These 4 Companies Are Cashing In On Oscar Buzz

Oscar StatuettesNews Corp.

News Corp. (NASDAQ:NWSA) (NASDAQ:NWS) owns Fox Entertainment Group, which is the parent company of Twentieth Century Fox Film Corporation, which is the distributor for, among many other films, Lincoln. Heard of it?

Lincoln had an estimated budget of $65 million, and as of December 30, 2012, had grossed over $132 million. All things considered, that’s a tidy profit right there. Sweetening the deal is an Oscar nomination for Best Picture.

Like the Golden Globes, the Oscars are more than the recognition of artistic achievement. They are a blazing badge of endorsement from a discerning consumer group that says: “Hey, everyone, this movie is worth spending a few bucks on.” When the Academy of Motion Picture Arts and Sciences shines a positive light on a movie, sales inevitably go up, and stay in theaters longer.

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The films get a “nice little bump,” according to Phil Contrino, editor of Boxoffice.com. Contrino wrote an article pegging Lincoln as one of the films with a lot to gain from the Oscar nomination, particularly because the film has yet to be released in key overseas markets such as Italy, Germany, and the United Kingdom (which everyone knows is just dying to see a film about the American Civil War.)

Contrino thinks “$175 million looks like a sure thing,” given the nomination.

Life of Pi can also be traced back to News Corp., and has also received an Oscar nomination for Best Picture. The film had a budget of $120 million, double Lincoln‘s, but has also grossed nearly $400 million worldwide so far, helped along by its availability in 3D, which demands a premium on ticket prices.

Rounding out the good news for Rupert Murdoch’s media empire is Beasts of the Southern Wild, a fantasy-drama film about a flood in the Louisiana bayou, nominated for four Oscars and, despite its indie status, pulling in $11.2 million in ticket sales so far. The low-budget, under-the-radar film could get a huge boost from the nomination, especially from its lead actress, Quvenzhané Wallis, who at nine years old is the youngest actress to be nominated in the Actress in a Leading Role category. That should certainly stir up some attention.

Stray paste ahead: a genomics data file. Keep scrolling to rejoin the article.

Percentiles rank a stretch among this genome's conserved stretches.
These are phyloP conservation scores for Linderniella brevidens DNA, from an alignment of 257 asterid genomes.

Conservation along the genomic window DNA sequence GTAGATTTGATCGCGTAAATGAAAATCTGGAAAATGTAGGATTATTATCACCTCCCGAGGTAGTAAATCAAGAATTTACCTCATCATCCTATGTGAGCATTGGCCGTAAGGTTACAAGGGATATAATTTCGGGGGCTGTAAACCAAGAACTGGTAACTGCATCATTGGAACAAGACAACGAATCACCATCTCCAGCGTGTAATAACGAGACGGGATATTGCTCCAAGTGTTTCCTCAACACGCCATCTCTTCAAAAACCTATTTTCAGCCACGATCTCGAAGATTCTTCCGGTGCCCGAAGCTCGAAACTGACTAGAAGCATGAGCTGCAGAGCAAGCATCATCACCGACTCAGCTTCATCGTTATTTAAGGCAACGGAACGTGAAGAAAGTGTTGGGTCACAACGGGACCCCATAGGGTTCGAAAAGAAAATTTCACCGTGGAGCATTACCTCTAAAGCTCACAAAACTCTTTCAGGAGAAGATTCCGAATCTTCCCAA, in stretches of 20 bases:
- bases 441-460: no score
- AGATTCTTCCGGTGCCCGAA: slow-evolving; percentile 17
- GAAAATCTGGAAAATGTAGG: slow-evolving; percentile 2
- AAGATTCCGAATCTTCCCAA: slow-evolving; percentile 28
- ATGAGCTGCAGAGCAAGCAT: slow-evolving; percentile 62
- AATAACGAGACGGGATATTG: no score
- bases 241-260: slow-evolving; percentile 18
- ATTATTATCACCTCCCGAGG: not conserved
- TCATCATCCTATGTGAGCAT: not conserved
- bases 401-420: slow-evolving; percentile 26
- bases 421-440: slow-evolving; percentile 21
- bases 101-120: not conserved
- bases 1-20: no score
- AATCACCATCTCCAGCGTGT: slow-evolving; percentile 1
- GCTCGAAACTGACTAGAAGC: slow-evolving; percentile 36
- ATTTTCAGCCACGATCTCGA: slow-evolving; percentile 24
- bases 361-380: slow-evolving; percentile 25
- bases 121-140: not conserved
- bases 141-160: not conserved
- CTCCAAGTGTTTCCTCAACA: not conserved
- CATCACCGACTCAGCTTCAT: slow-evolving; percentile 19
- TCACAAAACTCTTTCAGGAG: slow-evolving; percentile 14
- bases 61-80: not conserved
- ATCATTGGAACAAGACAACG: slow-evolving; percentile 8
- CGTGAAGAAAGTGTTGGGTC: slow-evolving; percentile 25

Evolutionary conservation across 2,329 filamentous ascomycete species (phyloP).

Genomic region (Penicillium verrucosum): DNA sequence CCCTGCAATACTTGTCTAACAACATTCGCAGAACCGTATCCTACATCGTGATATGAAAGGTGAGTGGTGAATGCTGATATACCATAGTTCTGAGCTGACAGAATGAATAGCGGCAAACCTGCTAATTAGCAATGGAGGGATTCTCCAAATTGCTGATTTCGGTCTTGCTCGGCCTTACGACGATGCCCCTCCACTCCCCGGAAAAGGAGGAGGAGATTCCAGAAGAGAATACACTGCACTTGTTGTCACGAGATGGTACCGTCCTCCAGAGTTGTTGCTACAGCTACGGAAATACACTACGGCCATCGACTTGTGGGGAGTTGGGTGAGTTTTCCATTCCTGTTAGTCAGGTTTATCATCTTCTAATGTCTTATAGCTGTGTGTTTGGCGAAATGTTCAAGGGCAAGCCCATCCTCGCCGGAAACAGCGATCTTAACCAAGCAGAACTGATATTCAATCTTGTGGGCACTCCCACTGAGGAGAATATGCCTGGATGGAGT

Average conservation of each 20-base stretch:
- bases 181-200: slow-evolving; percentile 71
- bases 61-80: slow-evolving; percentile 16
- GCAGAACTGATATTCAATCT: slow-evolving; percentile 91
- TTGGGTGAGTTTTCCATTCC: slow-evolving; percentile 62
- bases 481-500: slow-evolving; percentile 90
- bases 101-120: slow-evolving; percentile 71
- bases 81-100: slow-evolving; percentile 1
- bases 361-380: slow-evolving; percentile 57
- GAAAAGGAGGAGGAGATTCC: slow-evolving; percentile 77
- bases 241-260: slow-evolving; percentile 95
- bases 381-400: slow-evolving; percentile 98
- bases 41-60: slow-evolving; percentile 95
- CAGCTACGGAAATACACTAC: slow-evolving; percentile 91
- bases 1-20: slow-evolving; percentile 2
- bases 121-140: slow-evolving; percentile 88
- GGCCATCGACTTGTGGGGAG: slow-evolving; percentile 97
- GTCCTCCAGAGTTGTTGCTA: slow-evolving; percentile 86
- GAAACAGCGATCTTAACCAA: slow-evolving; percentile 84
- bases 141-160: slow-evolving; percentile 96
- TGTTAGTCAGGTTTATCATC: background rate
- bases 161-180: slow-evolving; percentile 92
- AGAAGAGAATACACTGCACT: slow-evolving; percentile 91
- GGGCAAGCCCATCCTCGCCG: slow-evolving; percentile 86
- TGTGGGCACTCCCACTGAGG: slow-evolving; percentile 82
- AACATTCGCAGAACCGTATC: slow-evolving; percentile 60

Sony Corporationzerodarkthirty

Sony owns Sony Pictures (NYSE:SNE), which owns Sony Pictures Classics, an art-house film division that specializes in documentaries, independent films, and art films. This little division is the distributor behind Amour, a French-language film about a retired music teacher and her husband struggling with bad health — that was nominated for five Oscars.

This film perhaps has the most to gain from the quintuple Oscar nod. Amour has grossed just $340,700 in the U.S. so far. How can you tell that it has star potential? Besides the nominations, it has grossed over $13 million overseas. It’s a growth story waiting to happen.

Sony is also the distributor behind Zero Dark Thirty, which Sony has brilliantly planned to expand into 2,400 locations on Friday, just one day after Oscar nominees were announced. This, of course, is Kathryn Bigelow’s film about the hunt for Osama bin Laden, and was sure to get at least a few nods (it got five). The film has a worldwide gross of over $6.2 million so far, having only been released on December 19 in limited theaters.

Big bucks, Sony, you’ve got big bucks coming your way.

Time Warner Inc.lesmis

Time Warner (NYSE:TWX) owns Warner Bros., and Warner Bros. is the distributor behind Argo. Ben Affleck’s film cost as much as $80 million and so far has a worldwide gross of over $177 million. It was also nominated for seven Oscars. (Not bad, Tony Mendez, not bad at all.)

Comcast Corporation

Universal Studios is a subsidiary of Comcast (NASDAQ:CMCSA), and is the distributor for Les Misérables, which is probably the single most talked-about film in theaters (sorry, The Hobbit — which, by the way, was nominated for three Oscars: makeup and hairstyling, production design, and visual effects).

Les Misérables cost about $100 million to make and, since its release on December 25, has grossed $187 million worldwide. Contrino, from Boxoffice.com, thinks $300 million is in the bag. This film took the Oscar cake with eight nominations.

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